Thursday, January 7, 2010


Among the many things I hate about news broadcasts are their clumsy attempts to switch from one topic to the next. This is especially painful when they try to toss it to the weatherman.

Anchor: "But for now, the Manhattan Rapist remains at large. And speaking of rape, I understand a cold front will be forcing itself upon us this weekend, right Chet?"

Weatherman Chet: "That's right, John! This weekend Jack Frost will be climbing through our windows at night and grabbing us when we least expect it."

When did weathermen become the center fielders of the newscast? Why does the entire show revolve around Ricky Raindrop? Weathermen all get their data from the same sources anyway. It's not like Channel 5 is going to predict partly cloudy while Channel 2 is forecasting The Rapture. All you should care about is which newscast has the hottest weather girl.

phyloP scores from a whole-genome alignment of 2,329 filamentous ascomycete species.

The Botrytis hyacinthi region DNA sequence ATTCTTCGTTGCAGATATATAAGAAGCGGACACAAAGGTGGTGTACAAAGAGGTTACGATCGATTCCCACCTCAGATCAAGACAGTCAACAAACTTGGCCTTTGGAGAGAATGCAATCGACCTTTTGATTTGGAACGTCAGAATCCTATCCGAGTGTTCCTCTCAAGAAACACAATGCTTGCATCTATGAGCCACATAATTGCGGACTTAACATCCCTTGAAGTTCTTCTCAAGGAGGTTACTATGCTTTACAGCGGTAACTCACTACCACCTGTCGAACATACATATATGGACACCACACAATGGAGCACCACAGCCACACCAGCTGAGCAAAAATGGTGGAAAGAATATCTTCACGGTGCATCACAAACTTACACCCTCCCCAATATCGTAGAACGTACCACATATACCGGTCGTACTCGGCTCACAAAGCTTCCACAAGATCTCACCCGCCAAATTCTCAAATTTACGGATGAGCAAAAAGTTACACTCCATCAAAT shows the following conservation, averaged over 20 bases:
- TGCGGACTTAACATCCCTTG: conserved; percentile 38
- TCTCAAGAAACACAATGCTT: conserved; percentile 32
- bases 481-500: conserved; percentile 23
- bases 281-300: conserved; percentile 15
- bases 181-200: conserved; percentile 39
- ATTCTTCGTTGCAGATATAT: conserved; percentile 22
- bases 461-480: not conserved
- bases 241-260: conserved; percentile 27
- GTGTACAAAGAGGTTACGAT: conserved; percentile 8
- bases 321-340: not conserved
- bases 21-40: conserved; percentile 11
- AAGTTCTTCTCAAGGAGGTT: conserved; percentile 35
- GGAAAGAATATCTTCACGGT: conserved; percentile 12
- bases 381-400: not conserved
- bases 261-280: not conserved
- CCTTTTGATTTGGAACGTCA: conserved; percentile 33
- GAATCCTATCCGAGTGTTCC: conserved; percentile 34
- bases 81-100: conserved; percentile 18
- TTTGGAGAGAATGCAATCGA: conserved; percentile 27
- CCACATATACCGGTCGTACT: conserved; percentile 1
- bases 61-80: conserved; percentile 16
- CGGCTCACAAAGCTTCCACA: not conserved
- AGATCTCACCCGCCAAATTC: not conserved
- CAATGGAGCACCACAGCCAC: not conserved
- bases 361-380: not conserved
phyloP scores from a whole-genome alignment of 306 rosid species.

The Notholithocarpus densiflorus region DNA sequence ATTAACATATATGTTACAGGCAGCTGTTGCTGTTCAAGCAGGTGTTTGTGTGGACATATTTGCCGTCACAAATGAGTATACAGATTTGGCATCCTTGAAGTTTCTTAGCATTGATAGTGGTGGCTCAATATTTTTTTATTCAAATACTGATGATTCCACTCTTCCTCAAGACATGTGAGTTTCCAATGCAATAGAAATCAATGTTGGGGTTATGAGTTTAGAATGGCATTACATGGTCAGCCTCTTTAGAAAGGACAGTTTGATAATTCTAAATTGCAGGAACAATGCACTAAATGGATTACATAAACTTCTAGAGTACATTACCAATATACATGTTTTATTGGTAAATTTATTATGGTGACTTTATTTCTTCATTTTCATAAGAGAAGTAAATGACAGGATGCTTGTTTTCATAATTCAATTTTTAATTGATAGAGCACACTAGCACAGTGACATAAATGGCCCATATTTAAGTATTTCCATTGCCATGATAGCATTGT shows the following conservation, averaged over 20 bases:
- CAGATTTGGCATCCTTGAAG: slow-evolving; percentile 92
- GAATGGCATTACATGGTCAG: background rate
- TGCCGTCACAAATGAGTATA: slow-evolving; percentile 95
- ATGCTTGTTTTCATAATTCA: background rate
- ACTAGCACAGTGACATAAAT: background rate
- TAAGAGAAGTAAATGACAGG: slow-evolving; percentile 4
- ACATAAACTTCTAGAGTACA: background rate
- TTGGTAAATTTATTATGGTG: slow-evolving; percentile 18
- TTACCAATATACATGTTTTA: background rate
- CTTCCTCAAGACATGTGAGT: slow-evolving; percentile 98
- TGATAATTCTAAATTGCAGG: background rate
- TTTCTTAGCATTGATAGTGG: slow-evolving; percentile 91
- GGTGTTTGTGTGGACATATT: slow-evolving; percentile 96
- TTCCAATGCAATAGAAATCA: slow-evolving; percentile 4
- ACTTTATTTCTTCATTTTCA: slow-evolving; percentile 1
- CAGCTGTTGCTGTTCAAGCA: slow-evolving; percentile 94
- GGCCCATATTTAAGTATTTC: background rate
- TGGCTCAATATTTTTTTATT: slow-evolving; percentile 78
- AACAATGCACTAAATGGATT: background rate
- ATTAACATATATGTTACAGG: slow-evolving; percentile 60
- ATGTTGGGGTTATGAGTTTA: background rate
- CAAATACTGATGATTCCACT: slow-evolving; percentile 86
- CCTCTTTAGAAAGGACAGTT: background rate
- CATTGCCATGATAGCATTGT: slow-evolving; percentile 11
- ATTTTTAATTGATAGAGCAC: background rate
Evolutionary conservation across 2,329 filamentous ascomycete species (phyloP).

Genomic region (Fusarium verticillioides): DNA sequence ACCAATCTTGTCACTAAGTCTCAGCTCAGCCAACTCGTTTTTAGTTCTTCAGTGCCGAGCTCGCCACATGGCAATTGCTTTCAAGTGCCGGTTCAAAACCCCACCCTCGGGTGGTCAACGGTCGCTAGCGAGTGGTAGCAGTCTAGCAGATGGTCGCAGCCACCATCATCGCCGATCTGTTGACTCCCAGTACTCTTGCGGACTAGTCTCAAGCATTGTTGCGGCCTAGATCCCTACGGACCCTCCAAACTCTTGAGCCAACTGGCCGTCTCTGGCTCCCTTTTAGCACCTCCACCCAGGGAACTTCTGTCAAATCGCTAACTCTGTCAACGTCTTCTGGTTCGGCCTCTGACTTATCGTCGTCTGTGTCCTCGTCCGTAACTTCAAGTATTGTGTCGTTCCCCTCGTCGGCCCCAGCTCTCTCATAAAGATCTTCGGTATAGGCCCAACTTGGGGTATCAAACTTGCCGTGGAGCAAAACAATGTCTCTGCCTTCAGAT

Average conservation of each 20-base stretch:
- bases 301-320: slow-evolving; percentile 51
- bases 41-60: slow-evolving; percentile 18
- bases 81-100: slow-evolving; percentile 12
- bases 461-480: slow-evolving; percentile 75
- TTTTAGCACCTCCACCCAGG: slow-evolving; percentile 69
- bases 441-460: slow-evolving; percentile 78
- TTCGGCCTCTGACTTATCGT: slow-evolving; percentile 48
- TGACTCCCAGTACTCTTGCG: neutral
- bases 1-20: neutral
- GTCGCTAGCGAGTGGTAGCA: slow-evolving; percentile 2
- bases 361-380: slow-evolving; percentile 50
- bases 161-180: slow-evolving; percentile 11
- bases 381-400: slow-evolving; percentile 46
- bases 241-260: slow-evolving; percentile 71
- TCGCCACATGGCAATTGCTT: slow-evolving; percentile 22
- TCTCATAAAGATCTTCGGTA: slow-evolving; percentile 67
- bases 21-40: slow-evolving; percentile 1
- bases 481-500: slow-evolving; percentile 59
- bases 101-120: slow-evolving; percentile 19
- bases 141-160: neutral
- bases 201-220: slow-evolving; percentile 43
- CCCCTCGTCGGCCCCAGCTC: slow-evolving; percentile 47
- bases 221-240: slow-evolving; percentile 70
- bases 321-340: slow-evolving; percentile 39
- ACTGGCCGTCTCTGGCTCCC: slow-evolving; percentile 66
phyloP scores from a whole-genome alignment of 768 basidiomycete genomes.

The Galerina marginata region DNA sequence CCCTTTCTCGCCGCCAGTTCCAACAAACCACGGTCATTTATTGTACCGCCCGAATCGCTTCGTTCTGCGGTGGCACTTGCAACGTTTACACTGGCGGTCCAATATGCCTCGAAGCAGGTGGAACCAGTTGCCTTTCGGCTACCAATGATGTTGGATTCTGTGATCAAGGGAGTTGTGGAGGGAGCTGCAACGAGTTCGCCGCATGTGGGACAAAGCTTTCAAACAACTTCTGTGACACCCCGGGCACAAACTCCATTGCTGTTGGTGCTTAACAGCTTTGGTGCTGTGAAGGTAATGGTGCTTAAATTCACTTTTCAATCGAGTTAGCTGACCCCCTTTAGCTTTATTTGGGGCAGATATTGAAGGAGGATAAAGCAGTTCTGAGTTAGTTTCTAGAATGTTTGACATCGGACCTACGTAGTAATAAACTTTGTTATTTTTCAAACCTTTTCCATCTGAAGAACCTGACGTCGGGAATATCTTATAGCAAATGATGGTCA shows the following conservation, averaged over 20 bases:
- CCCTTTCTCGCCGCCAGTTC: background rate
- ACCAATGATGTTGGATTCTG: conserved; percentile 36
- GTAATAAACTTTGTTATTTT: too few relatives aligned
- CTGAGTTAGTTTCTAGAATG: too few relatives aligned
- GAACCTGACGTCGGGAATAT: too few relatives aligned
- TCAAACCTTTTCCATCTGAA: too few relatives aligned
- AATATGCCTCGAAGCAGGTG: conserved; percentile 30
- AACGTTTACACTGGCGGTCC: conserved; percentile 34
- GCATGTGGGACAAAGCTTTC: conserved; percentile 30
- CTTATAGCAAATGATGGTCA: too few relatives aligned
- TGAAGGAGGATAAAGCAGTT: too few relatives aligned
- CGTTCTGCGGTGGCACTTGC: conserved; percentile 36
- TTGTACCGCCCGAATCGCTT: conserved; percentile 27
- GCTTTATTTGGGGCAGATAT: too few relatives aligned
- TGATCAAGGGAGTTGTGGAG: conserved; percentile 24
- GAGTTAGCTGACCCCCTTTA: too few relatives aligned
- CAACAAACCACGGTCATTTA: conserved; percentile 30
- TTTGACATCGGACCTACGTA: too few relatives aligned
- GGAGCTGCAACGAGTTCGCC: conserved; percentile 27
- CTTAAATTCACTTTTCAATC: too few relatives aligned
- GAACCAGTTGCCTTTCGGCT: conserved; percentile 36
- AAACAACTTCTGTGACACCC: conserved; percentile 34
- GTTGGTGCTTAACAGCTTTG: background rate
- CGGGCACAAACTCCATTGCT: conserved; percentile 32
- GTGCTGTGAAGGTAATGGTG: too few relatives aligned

And how come no one riots when weather teams use dramatic, theatrical tones to report non-events? What does a 35% chance of rain actually mean? It means a 65% chance of no rain. Do we really need Avatar-caliber graphics for something with less than a 50% probability of occurring?

Worst of all, viewers are held hostage by these dubious data. Imagine you were off to a Yankee game, and before heading out, you heard a sports reporter say:

Reporter: “Tonight there’s a 35% chance Derek Jeter hits a homer.

You wouldn’t go, “Damn, better bring my glove!”

Of course, you can’t justify a spooky sounding S-T-O-R-M D-E-S-K if you telegraph that what you’re covering is a lack of something.

Why not just devote the whole newscast to wacky figures? Example: In 2008, there were 516 recorded homicides in NYC. Instead of a real crime beat, why not just set up a homicide “prediction” desk? Hire a hot chick, call her the Action 5 Homicide Honey, put her behind the SENSELESS VIOLENCE DESK and teach her to say, “Today we’re looking at 1.4 murders around town. The record high: 8 murders back in 1990. The record low, set all the way back in 1891, 0 murders.”

Anchor: “Hmm, not much murder back in 1891. Simpler times. Okay, speaking of bloodshed, we’ve got Rachel reporting from the Gaza Strip.”

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